- I am an out-of-network provider. You may seek reimbursement for part of my fees through your insurance, and the rate at which insurance reimburses for such services varies. Check with your insurance company to completely understand your out-of-network coverage. You will be responsible for paying the full balance of my services at each visit. I will provide you with a statement, which you may use to seek reimbursement from your insurance company following the session.
- Do you accept Medicare?
- I have opted-out of Medicare. You have the right to participate in my services, but Medicare will not reimburse for any part of sessions.
- What information do you share with my insurance company?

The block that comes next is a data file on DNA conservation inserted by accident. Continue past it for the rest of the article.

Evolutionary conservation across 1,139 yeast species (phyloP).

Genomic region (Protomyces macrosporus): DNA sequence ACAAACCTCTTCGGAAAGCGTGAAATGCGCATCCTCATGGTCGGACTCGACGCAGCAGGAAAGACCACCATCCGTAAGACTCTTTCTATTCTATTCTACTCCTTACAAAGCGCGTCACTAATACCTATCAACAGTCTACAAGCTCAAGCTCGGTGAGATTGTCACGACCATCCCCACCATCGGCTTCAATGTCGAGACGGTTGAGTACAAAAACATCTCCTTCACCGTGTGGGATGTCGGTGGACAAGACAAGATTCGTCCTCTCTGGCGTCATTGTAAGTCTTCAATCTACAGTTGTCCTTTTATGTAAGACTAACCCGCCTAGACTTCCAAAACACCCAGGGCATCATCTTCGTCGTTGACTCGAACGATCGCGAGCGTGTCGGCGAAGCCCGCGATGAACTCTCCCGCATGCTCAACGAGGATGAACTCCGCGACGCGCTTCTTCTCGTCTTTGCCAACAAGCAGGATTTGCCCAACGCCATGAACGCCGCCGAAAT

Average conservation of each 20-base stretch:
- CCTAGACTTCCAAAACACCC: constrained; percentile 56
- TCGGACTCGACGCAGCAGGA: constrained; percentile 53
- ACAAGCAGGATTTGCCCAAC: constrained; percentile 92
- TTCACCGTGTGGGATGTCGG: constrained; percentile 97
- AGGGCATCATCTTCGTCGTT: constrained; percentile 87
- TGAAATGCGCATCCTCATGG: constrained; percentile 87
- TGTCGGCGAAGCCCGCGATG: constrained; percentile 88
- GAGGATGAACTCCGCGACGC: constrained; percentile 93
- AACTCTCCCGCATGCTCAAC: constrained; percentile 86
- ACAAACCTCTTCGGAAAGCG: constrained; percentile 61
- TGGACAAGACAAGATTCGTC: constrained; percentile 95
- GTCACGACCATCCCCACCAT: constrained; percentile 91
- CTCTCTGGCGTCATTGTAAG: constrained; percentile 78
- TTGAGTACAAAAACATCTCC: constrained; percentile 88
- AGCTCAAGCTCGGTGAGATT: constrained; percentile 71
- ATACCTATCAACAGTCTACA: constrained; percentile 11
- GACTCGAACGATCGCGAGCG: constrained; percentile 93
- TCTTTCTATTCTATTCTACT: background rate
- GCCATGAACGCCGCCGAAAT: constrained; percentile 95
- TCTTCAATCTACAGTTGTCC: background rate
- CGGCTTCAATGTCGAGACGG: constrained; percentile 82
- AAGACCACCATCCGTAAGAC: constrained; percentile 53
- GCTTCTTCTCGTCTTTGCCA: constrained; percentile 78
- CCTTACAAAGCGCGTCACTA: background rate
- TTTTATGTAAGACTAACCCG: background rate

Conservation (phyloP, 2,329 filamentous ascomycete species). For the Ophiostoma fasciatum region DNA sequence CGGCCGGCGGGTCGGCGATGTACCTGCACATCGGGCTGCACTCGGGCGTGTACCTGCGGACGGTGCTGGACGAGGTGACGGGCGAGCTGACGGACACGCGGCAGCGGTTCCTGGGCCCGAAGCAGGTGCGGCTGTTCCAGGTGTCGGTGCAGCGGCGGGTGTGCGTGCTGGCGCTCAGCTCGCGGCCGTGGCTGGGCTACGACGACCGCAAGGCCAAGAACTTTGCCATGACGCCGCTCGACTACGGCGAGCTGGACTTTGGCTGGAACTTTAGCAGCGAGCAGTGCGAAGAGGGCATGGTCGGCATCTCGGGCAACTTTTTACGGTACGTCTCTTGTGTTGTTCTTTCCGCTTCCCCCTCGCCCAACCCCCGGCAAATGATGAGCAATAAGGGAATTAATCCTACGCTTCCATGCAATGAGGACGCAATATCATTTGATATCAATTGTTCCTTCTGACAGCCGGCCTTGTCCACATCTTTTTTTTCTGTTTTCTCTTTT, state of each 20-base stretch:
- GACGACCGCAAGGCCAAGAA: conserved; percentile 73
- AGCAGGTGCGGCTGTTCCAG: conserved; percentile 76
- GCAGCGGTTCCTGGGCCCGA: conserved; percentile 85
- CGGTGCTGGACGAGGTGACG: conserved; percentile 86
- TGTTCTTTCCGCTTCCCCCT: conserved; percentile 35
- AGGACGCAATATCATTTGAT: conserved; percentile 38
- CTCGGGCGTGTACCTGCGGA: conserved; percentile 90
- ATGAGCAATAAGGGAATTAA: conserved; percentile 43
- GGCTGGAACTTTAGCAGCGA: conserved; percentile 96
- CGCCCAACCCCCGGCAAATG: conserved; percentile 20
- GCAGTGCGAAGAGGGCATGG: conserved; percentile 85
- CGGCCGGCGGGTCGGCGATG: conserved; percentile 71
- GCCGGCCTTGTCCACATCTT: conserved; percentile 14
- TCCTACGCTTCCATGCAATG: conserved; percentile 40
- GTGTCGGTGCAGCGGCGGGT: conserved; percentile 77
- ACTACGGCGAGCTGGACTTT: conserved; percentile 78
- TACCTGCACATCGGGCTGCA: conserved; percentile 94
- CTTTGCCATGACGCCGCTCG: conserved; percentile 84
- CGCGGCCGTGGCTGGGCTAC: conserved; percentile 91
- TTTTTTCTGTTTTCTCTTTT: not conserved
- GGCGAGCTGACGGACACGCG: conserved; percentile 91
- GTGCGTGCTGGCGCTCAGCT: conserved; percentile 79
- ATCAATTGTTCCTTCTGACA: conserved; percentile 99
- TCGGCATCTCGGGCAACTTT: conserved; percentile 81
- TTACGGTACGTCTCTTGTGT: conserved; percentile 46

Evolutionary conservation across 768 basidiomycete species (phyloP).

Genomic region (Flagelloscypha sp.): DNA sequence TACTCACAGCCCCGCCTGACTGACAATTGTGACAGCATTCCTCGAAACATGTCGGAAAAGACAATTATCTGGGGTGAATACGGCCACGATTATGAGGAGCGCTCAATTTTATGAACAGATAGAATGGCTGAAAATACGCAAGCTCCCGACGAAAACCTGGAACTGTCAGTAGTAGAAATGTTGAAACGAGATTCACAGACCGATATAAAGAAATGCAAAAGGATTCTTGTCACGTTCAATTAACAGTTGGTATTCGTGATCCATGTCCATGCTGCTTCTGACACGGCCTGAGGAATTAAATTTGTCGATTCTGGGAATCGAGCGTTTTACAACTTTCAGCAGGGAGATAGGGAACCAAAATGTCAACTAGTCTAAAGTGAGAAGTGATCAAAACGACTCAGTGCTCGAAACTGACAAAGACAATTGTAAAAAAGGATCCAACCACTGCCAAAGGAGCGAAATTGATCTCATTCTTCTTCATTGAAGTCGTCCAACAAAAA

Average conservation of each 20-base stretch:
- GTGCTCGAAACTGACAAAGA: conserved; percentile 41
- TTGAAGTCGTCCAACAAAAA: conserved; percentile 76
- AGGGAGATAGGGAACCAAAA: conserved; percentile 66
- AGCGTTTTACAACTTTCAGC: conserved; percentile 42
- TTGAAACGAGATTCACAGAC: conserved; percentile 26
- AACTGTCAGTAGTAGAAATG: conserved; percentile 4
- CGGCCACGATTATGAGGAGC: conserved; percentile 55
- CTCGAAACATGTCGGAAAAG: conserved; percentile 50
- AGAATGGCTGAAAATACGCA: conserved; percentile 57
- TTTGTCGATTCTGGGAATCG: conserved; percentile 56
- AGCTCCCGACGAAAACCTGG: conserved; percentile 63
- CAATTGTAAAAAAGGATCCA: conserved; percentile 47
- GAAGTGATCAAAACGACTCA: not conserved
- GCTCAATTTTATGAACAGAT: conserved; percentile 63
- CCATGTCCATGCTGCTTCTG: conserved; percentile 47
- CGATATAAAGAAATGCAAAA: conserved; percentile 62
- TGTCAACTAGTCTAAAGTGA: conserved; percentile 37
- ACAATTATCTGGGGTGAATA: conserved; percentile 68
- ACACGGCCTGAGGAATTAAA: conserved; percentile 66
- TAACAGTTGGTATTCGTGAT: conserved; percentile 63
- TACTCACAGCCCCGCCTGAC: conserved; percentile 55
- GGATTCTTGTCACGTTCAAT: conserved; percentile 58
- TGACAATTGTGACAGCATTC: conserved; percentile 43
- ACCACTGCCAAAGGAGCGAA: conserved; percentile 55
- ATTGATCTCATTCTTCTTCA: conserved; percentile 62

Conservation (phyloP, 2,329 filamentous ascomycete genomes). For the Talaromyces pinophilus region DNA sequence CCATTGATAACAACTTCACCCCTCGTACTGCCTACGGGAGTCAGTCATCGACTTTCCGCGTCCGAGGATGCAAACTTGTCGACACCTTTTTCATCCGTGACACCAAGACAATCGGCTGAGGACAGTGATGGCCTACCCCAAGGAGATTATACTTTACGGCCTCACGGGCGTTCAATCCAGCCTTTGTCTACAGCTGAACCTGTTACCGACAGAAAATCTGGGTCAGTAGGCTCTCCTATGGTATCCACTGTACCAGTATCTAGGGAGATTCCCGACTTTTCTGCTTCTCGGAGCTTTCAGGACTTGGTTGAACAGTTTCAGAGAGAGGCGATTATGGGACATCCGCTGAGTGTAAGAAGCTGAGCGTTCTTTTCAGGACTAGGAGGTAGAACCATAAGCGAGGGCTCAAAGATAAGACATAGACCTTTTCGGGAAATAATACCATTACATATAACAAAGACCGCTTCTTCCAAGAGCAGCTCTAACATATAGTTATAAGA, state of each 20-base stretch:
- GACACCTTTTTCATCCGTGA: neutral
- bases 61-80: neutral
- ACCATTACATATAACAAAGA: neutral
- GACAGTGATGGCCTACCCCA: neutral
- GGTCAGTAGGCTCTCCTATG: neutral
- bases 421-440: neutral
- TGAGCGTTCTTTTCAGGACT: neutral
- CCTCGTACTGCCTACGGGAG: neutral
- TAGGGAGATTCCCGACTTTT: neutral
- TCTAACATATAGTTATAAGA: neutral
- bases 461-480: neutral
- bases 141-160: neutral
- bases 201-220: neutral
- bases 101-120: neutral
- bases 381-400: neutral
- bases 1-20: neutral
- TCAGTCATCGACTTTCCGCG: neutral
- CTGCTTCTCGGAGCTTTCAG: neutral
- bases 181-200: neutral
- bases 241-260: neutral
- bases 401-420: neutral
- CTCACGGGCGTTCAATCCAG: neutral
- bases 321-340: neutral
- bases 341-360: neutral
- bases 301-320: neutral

- If you decide to seek out-of-network reimbursement from your insurance, you should also be aware that your health insurance company may require that I provide it with information relevant to the services that I provide to you, which may influence your future insurability and/or insurance rates. I am required to provide a clinical diagnosis. Sometimes, I am required to provide additional clinical information, such as treatment plans, summaries, or copies of your entire clinical record.
- This information will become part of the insurance company files. Though all insurance companies claim to keep such information confidential, I have no control over what they do with it once it is in their hands. In some cases, they may share the information with a national medical information databank, and it may be used in determining your future insurability.
If you are in a mental health emergency, you may call 9-1-1, call the National Suicide Prevention Lifeline at 1-800-273-TALK(8255), or go to the emergency room.